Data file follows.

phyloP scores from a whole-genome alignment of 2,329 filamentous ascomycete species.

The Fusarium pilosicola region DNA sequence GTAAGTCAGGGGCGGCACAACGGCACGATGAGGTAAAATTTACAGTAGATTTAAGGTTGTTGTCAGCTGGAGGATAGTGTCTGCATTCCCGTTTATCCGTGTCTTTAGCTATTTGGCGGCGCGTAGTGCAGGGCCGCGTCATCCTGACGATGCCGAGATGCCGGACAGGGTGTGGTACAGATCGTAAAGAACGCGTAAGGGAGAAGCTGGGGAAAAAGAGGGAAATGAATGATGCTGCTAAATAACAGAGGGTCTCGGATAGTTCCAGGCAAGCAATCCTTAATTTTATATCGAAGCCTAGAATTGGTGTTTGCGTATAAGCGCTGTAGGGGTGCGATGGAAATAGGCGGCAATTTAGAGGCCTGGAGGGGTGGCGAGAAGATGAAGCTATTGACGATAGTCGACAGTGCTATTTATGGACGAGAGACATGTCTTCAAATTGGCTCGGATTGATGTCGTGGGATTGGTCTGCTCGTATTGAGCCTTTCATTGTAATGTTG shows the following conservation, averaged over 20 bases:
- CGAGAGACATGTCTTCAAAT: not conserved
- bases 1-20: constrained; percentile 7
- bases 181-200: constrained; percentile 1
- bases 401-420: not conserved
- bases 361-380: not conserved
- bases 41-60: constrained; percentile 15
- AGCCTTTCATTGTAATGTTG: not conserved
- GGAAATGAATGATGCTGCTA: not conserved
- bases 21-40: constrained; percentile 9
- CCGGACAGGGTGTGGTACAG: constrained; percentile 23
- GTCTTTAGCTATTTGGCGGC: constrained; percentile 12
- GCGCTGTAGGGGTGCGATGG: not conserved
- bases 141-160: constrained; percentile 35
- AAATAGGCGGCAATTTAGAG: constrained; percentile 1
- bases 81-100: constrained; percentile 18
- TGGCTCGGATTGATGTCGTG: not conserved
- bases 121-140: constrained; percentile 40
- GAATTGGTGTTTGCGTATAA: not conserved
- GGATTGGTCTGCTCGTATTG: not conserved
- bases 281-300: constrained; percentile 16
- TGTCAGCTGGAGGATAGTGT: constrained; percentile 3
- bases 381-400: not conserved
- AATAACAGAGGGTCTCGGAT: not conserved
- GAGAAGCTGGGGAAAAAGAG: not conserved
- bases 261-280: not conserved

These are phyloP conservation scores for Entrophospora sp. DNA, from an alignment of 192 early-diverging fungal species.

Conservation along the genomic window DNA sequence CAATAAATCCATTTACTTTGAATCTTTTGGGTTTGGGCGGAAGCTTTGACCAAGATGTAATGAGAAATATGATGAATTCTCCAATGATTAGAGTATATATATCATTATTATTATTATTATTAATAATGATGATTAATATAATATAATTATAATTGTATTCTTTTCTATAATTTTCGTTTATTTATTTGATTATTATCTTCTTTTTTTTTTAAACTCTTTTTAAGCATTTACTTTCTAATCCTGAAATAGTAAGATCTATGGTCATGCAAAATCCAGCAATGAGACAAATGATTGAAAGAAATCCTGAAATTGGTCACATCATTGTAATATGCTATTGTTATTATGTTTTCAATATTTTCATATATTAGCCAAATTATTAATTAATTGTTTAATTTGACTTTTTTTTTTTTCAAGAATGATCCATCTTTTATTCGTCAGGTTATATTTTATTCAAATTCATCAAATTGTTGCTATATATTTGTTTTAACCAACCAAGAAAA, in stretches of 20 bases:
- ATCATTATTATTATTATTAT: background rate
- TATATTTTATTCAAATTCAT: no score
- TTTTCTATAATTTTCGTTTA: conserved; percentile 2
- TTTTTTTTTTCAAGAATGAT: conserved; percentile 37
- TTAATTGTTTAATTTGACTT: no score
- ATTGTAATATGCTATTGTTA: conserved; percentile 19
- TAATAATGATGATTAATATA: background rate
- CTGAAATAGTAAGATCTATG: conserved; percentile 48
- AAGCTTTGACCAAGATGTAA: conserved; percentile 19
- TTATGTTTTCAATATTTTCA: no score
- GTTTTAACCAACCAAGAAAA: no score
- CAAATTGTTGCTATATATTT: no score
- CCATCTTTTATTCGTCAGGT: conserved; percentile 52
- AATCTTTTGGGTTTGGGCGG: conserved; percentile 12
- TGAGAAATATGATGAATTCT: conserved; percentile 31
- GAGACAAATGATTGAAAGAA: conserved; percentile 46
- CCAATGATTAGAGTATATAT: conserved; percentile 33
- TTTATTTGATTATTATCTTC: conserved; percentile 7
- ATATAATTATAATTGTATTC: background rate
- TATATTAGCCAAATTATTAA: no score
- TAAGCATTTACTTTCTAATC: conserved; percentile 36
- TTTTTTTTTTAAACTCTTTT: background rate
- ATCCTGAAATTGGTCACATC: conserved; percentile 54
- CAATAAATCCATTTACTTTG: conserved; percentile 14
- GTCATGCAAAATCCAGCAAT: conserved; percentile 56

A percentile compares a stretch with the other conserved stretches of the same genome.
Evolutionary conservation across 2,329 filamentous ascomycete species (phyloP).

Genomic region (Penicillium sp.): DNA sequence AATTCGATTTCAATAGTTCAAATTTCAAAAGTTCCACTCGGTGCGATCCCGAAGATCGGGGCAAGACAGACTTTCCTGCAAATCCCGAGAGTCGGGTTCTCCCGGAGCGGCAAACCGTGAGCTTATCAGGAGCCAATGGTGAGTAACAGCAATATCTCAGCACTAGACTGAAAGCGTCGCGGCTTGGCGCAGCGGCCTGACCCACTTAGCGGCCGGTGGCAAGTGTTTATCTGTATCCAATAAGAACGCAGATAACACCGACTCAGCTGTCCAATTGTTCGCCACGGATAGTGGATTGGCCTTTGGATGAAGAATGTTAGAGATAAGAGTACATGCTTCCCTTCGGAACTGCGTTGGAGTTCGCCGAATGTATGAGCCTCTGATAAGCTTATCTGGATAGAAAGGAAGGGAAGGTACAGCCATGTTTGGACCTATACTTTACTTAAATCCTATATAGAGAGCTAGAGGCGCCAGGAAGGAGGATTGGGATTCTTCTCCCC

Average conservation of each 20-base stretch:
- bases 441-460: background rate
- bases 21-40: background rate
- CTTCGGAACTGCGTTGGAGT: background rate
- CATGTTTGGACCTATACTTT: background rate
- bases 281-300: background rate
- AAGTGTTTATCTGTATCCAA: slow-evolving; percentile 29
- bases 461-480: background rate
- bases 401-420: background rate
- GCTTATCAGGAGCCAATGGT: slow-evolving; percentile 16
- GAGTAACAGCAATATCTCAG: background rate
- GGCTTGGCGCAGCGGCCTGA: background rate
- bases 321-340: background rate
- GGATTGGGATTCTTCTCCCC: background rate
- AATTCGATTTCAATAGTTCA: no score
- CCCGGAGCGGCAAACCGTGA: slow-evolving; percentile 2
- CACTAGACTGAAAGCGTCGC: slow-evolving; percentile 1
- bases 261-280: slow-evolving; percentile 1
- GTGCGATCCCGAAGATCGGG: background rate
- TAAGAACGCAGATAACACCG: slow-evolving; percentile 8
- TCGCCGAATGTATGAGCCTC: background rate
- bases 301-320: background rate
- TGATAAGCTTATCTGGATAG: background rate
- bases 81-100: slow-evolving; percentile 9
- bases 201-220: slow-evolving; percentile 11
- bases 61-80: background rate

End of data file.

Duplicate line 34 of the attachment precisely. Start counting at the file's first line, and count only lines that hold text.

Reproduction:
- TTAATTGTTTAATTTGACTT: no score